• Christoph Frey, Partner |

Tax aspects of the L-QIF for real estate investments

From 1 March 2024, qualified investors will have access to a new investment vehicle for investing (among other things) in real estate. The L-QIF (Limited Qualified Investor Fund) does not require authorization from the Swiss Financial Market Supervisory Authority (FINMA). This makes it faster and less expensive to set up. Investor protection is ensured, among other things, by the fact that an L-QIF may only be managed by certain institutions supervised by FINMA. The amendments to the Collective Investment Schemes Act (CISA) and the Collective Investment Schemes Ordinance (CISO) must be taken into account.

The L-QIF receives no special tax treatment and is taxed in the same way as conventional collective investment schemes. Worth mentioning in this context is the fund with direct real estate holdings, which is subject to a lower profit tax in most Swiss cantons compared to a real estate company subject to ordinary taxation. However, private investors, who may also qualify as qualified investors, are not eligible to invest in such an L-QIF with direct real estate ownership. Still, L-QIFs may be of interest to them for indirect ownership of real estate and other assets. In contrast, there are no such restrictions for other qualified investors (e. g. banks, insurance companies and pension funds).

The tax treatment of an L-QIF with direct real estate ownership can be illustrated as follows:

Current income is recognized at the following effective profit tax rates compared to a real estate company subject to ordinary taxation:

Effective corporate income tax rate (Federal/cantonal/communal), cantonal capitals, status 2023, information without guarantee

Canton AG AR AI BL BS BE FR GE GL GR
Real estate company 16.3 13.0 12.7 15.9 13.0 21.0 13.9 14.0 12.3 14.8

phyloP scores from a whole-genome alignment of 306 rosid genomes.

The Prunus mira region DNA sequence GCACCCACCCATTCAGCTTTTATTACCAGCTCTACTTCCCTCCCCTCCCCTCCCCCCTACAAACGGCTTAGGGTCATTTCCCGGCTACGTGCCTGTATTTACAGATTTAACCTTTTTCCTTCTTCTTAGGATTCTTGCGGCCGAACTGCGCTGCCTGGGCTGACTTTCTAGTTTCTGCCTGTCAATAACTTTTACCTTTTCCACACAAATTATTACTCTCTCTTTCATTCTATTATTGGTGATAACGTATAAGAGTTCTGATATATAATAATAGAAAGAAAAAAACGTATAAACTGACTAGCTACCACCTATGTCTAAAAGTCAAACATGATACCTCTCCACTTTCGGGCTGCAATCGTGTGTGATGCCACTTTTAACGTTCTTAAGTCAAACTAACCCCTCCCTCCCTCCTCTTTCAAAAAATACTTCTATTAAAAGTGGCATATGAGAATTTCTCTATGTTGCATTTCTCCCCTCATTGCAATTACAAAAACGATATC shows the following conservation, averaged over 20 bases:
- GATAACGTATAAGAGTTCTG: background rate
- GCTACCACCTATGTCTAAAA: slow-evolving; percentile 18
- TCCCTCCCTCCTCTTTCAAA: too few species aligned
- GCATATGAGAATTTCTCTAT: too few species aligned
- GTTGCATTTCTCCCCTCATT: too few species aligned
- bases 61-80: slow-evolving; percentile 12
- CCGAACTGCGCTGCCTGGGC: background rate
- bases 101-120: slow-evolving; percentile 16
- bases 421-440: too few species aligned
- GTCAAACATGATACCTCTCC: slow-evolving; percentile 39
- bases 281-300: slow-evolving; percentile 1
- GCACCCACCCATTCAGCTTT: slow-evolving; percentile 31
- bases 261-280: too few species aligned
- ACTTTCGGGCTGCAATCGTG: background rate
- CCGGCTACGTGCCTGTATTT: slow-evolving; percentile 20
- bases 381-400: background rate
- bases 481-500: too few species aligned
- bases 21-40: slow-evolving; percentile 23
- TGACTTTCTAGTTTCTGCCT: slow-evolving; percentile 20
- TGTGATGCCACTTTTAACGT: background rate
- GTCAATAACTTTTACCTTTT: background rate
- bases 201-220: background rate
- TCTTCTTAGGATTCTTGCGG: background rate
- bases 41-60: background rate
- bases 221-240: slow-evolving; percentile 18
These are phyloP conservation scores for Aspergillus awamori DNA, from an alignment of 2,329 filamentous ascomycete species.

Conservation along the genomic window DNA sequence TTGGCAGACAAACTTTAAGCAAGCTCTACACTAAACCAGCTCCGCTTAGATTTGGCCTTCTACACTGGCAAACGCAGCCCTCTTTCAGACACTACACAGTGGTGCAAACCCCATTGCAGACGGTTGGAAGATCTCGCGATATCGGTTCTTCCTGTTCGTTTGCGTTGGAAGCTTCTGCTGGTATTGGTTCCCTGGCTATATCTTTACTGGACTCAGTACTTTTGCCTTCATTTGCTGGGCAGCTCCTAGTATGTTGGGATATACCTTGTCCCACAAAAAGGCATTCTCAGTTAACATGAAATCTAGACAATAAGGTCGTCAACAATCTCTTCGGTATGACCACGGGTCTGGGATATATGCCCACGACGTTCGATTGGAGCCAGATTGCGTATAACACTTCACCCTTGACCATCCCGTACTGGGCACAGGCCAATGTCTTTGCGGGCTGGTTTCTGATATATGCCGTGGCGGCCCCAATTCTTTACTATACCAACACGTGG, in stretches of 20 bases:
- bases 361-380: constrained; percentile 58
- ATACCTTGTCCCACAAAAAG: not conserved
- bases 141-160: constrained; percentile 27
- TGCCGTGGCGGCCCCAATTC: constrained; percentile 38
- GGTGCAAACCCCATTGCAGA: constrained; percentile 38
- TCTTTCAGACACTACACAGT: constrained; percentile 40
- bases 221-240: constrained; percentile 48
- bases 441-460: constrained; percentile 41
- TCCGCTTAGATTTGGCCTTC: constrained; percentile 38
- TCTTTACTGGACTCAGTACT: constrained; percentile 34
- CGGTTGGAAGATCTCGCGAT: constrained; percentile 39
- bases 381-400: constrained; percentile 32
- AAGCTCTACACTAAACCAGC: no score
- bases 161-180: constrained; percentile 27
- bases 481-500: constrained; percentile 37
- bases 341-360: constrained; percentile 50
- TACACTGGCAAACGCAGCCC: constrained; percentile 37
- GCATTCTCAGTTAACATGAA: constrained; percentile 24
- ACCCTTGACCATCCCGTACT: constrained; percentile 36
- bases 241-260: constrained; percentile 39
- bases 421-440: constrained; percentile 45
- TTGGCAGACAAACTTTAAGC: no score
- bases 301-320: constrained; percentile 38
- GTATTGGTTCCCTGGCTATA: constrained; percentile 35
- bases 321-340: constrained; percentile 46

L-QIF with direct real estate ownership 12.5 9.7 9.3 12.2 9.7 18.3 10.6 14.0 8.9 11.6

Canton JU LU NE NW OW SG SH SO SZ TG
Real estate company 16.0 12.1 14.9 12.0 12.7 14.3 13.8 15.3 13.9 13.2
L-QIF with direct real estate ownership 12.9 8.7 10.9 6.4 9.4 17.1 7.5 12.1 10.6 9.9

Canton TI UR VD VS ZG ZH
Real estate company 19.2 12.6 14.0 17.1 11.8 19.7
L-QIF with direct real estate ownership 10.6 9.2 13.3 10.3 8.4 11.8

In cantons with a dualistic system (not underlined in the table), these tax rate differences are also fully effective for capital gains. In monistic cantons (underlined in the table), however, the holding period dependent and usually higher real estate capital gains tax rates are applied equally to both investment vehicles, meaning that the tax rate difference only affects the direct federal tax and the recaptured depreciation at the cantonal level. Ongoing taxation and the taxation of capital gains are generally lower for an L-QIF with direct real estate ownership than for a real estate company. 

Admittedly, these are not really new tax findings. However, given the simplified and cost-effective establishment of this new fund category and the ability to establish a project-based vehicle for a relatively short period of time, the L-QIF is likely to develop into a suitable fund category for real estate investments. The regulatory aspects must be examined carefully in each individual case. Among other things, this also applies to the regulations on transactions with related parties.

L-QIFs with indirect real estate ownership are also likely to develop in the market as a suitable form for joint ventures. This variant is also available to private investors as qualified investors. The consolidation of individual property companies and the participation of additional investors in a larger property vehicle are likely to be the driving ideas behind this. 

When setting up an L-QIF structure, the tax consequences of the property transfer must be examined in detail. Even in the absence of an economic change of ownership, there is still a risk of transfer taxes being levied in certain cantons (see e. g. BGE 9C_312/2023 of 7 December 2023).

L-QIFs are not only suitable for direct or indirect property ownership but can also develop into an attractive form of investment for other assets, including for private investors (e. g. movable assets of pension funds and other professional investors, family assets and succession planning). Family ties among investors are not necessarily detrimental in this respect and FINMA's authorization practice will ultimately determine whether L-QIFs will be successful in this market segment.

Conclusion

The L-QIF will be used for both direct and indirect real estate investments. From a tax perspective, it is treated in the same way as conventional collective investment schemes. Thanks to the simplified and cost-efficient establishment of an L-QIF, the tax advantages of investments with direct real estate ownership will become increasingly apparent, but funds with indirect real estate ownership should also see a revival.

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